― Kazuo Ishiguro, When We Were Orphans


“Everything in life is part of it. Nothing is off in its own corner, isolated from the rest. While on the surface this may seem self-evident, the favorite conceit of male culture is that experience can be fractured, literally its bones split, and that one can examine the splinters as if they were not part of the bone, or the bone as if it were not part of the body.

This conceit replicates in its values and methodology the sexual reductionism of the male and is derived from it. Everything is split apart: intellect from feeling and/or body. Some part substitutes for the whole and the whole is sacrificed to the part. So the scientist can work on bomb or virus, the artist on poem, the photographer on picture, with no appreciation of its meaning outside itself; and even reduce each of these things to an abstract element that is part of its composition and focus on that abstract element and nothing else -- literally attribute meaning to or discover meaning in nothing else.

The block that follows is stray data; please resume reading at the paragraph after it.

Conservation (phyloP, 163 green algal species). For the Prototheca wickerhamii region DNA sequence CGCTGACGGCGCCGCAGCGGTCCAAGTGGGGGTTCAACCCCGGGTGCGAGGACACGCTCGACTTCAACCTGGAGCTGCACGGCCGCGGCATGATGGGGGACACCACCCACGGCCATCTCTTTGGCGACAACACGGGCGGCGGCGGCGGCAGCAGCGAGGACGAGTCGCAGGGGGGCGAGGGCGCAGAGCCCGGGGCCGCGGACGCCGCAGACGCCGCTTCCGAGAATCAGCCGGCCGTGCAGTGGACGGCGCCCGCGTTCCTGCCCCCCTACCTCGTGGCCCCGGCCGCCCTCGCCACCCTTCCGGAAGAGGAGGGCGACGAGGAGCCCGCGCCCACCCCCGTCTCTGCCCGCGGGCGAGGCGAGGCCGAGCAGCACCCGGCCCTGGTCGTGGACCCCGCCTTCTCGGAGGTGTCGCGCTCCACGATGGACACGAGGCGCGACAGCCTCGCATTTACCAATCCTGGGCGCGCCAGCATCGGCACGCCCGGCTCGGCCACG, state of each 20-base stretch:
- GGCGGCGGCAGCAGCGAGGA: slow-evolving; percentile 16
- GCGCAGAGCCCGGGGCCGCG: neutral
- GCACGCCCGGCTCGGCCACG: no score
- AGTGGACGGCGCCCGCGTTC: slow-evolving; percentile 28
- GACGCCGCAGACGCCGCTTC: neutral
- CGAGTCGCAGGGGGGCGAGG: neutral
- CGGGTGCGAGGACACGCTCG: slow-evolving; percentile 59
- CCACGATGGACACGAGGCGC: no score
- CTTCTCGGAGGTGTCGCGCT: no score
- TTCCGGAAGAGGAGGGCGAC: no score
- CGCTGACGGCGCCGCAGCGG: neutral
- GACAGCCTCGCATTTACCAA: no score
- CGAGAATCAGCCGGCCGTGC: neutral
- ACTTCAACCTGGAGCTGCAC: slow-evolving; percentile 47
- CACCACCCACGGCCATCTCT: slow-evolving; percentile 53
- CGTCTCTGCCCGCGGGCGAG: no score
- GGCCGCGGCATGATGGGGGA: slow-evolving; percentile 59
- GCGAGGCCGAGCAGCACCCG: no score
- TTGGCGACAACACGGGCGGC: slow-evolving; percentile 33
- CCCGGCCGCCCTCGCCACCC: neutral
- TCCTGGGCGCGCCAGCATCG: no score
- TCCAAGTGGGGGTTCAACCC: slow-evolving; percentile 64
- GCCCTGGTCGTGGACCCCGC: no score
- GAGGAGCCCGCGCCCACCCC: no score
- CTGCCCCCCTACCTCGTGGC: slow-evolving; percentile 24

In the mid-twentieth century, the post-Holocaust world, it is common for men to find meaning in nothing: nothing has meaning; Nothing is meaning. In prerevolutionary Russia, men strained to be nihilists; it took enormous effort. In this world, here and now, after Auschwitz, after Hiroshima, after Vietnam, after Jonestown, men need not strain. Nihilism, like gravity, is a law of nature, male nature.